But the phenomenon is hardly new. The right-wing rebels have styled themselves in the mold of former President Donald J. Trump, who made norm-shattering behavior a virtue among the Republican base and an asset for many lawmakers, who now fear primary elections much more than general ones. The shift in the party has driven off many more mainstream Republican lawmakers capable of cutting the kinds of compromises Congress relies upon to achieve success.
Last week, Senator Mitt Romney of Utah, the 2012 Republican presidential nominee, became the latest to decide that he no longer has a place on Capitol Hill, announcing his retirement from the Senate with a blast of unflattering truth-telling about what has become of his party.
“We have seen for the past decade this kind of rump faction of far-right Republicans who obviously don’t believe in government,” said Matt Dallek, a professor of political management and historian at George Washington University. He called their rise in the House “the fairly logical culmination of an increasingly radical and increasingly extremist Republican Party.”
The push against federal law enforcement — numerous House Republicans want to restrict federal inquiries into Mr. Trump and roll back the powers of the F.B.I. — along with a growing isolationism and a view of the Pentagon as part of the “woke deep state” has alarmed some Republican hawks.
“Populism gone awry,” said Senator Lindsey Graham, Republican of South Carolina. “Putting our military at risk doesn’t help anything. I can see being frustrated with the D.O.J., but the answer is not shutting down law enforcement. It is OK for people to be passionate, but you have got to get outcomes.”
More mainstream House Republicans who have to worry about re-election in districts won by President Biden lament that their colleagues, who hail from deep-red seats, feel no obligation to compromise even in divided government.
“A lot of these folks are just happy to be in the minority,” said Representative Don Bacon, Republican of Nebraska. “They don’t want to vote for anything. If you are going to govern, you’ve got to hold your nose at times. But some of these folks are purists.”
Both parties in Congress have always had their share of rabble rousers; both of Mr. McCarthy’s predecessors, Speakers Paul D. Ryan of Wisconsin and John A. Boehner of Ohio, had to contend with a robust contingent of right-wing rebels. But in the past, party leaders have often been able to sideline them, allowing the rabble rousers to make noise but not as much trouble.
But with Mr. McCarthy facing both a slim majority and the constant threat of an ouster, the far right bloc has driven events.
“They are not just throwing up the bombs; they are blowing up the party,” said Sarah Binder, a professor of political science at George Washington University. “It is not really clear how to appease them or secure their votes.”
The situation now has the nation staring at a government shutdown that seems almost inevitable without a move by Mr. McCarthy to join with Democrats in approving an interim spending bill to keep the federal funding flowing after next Saturday. But a decision to do so would be all but certain to spark a challenge to his leadership from the very people who have forced the country to the brink.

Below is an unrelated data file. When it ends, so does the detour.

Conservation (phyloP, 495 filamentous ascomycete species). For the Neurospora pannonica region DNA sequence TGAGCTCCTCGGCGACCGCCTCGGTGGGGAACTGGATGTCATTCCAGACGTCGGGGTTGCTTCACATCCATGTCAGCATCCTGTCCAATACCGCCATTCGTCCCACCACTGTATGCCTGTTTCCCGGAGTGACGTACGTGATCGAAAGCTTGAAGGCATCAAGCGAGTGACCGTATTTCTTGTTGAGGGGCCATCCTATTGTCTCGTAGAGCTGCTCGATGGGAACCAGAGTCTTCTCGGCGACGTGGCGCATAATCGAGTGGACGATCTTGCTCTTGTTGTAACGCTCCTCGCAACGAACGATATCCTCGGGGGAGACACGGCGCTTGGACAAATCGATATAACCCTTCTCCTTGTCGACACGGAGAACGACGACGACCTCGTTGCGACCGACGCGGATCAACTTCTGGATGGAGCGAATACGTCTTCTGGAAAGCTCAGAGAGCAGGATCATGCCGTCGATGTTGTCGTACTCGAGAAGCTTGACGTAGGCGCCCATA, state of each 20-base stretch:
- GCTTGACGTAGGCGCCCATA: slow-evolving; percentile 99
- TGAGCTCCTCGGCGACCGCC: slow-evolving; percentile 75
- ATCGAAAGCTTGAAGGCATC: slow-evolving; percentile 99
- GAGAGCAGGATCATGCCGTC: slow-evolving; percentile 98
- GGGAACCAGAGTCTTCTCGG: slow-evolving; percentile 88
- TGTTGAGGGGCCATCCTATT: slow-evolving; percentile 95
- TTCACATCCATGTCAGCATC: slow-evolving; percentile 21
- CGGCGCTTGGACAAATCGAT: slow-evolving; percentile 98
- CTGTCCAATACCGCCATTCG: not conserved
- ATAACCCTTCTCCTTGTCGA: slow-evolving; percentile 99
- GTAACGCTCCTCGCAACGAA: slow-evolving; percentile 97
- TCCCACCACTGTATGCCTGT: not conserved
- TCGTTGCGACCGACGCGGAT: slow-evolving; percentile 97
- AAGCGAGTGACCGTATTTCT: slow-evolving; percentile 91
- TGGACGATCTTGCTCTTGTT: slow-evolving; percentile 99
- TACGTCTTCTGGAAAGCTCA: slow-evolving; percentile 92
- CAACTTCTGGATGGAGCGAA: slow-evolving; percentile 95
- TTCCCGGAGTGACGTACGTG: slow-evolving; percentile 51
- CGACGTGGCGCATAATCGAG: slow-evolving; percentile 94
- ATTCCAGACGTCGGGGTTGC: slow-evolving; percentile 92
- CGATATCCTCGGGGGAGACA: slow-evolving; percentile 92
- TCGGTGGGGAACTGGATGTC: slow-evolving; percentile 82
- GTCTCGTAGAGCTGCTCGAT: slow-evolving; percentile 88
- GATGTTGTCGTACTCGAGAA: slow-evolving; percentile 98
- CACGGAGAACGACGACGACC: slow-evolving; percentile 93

“The clowns are running the circus here,” said Representative Jim McGovern of Massachusetts, the top Democrat on the Rules Committee. “There are a lot of Republicans who are rational human beings who are horrified by this, but don’t seem to have the guts to stand up to it and push back.”
“I’m starting to feel nostalgic for Gingrich,” he added, referring to former Speaker Newt Gingrich, who engineered Republicans’ takeover of the House in 1994 after 40 years in the minority and was reviled by Democrats. Mr. Gingrich also presided over a shutdown and an impeachment, and Republicans paid a price in the polls and at the ballot box.
These days, those at the center of the House chaos say they don’t fear a political backlash because they are doing what their constituents want.
“People back home are telling me we can’t do this any more,” said Representative Tim Burchett, Republican of Tennessee, who has pledged to oppose any attempt to temporarily fund the government after Sept. 30, when the fiscal year ends. “We have to quit with the spending. It’s Black folks. It’s white folks. It’s rich and poor alike. They say it in a different way, but it is the same thing, that the government has way outkicked its coverage.”
Mr. Good, the Virginia Republican, said he had had just one constituent express concern about a shutdown.
“I’ve had thousands of constituents express concern to me about the policies the Biden administration has put in place under which they’re suffering, the spending that’s causing the massive inflation, the gas prices, utility prices, housing costs, the border invasion,” he said. “That’s what I’m fighting for.”
To Mr. Good, one difference between the past and present Republican makeup of the House stands out.
“You have a greater number of members who are willing to do whatever they can to try to save the country, irrespective of the personal consequences,” he said. “They are not here to see how long they can stay.”